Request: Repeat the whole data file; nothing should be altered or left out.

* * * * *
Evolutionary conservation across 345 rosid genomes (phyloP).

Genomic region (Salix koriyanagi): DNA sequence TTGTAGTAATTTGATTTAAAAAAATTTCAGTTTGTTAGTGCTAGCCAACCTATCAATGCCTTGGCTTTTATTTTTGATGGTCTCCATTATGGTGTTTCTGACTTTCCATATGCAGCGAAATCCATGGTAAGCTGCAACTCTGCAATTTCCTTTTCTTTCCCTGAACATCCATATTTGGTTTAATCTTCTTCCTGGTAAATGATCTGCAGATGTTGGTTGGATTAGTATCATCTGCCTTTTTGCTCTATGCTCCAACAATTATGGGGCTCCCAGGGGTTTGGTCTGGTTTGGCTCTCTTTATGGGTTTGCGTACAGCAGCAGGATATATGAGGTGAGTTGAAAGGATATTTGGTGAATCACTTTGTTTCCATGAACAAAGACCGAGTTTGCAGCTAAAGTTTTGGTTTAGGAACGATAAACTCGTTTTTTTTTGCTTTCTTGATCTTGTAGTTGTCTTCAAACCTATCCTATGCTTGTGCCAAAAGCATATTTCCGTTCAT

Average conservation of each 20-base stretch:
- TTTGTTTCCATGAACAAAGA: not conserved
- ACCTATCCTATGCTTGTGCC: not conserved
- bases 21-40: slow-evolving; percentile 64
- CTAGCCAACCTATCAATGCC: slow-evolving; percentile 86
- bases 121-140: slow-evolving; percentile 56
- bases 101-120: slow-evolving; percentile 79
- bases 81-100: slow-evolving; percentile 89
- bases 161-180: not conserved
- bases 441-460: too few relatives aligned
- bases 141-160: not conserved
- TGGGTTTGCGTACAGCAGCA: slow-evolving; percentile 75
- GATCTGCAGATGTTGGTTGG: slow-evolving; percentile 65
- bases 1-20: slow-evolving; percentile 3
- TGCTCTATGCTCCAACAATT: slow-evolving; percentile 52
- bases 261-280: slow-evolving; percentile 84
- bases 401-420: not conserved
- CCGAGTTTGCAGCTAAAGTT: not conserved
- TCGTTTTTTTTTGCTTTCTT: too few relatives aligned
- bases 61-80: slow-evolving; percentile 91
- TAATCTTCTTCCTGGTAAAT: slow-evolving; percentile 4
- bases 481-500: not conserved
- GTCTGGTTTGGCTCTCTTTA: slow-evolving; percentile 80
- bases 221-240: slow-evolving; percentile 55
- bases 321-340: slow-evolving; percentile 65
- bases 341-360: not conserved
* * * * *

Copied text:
Evolutionary conservation across 345 rosid genomes (phyloP).

Genomic region (Salix koriyanagi): DNA sequence TTGTAGTAATTTGATTTAAAAAAATTTCAGTTTGTTAGTGCTAGCCAACCTATCAATGCCTTGGCTTTTATTTTTGATGGTCTCCATTATGGTGTTTCTGACTTTCCATATGCAGCGAAATCCATGGTAAGCTGCAACTCTGCAATTTCCTTTTCTTTCCCTGAACATCCATATTTGGTTTAATCTTCTTCCTGGTAAATGATCTGCAGATGTTGGTTGGATTAGTATCATCTGCCTTTTTGCTCTATGCTCCAACAATTATGGGGCTCCCAGGGGTTTGGTCTGGTTTGGCTCTCTTTATGGGTTTGCGTACAGCAGCAGGATATATGAGGTGAGTTGAAAGGATATTTGGTGAATCACTTTGTTTCCATGAACAAAGACCGAGTTTGCAGCTAAAGTTTTGGTTTAGGAACGATAAACTCGTTTTTTTTTGCTTTCTTGATCTTGTAGTTGTCTTCAAACCTATCCTATGCTTGTGCCAAAAGCATATTTCCGTTCAT

Average conservation of each 20-base stretch:
- TTTGTTTCCATGAACAAAGA: not conserved
- ACCTATCCTATGCTTGTGCC: not conserved
- bases 21-40: slow-evolving; percentile 64
- CTAGCCAACCTATCAATGCC: slow-evolving; percentile 86
- bases 121-140: slow-evolving; percentile 56
- bases 101-120: slow-evolving; percentile 79
- bases 81-100: slow-evolving; percentile 89
- bases 161-180: not conserved
- bases 441-460: too few relatives aligned
- bases 141-160: not conserved
- TGGGTTTGCGTACAGCAGCA: slow-evolving; percentile 75
- GATCTGCAGATGTTGGTTGG: slow-evolving; percentile 65
- bases 1-20: slow-evolving; percentile 3
- TGCTCTATGCTCCAACAATT: slow-evolving; percentile 52
- bases 261-280: slow-evolving; percentile 84
- bases 401-420: not conserved
- CCGAGTTTGCAGCTAAAGTT: not conserved
- TCGTTTTTTTTTGCTTTCTT: too few relatives aligned
- bases 61-80: slow-evolving; percentile 91
- TAATCTTCTTCCTGGTAAAT: slow-evolving; percentile 4
- bases 481-500: not conserved
- GTCTGGTTTGGCTCTCTTTA: slow-evolving; percentile 80
- bases 221-240: slow-evolving; percentile 55
- bases 321-340: slow-evolving; percentile 65
- bases 341-360: not conserved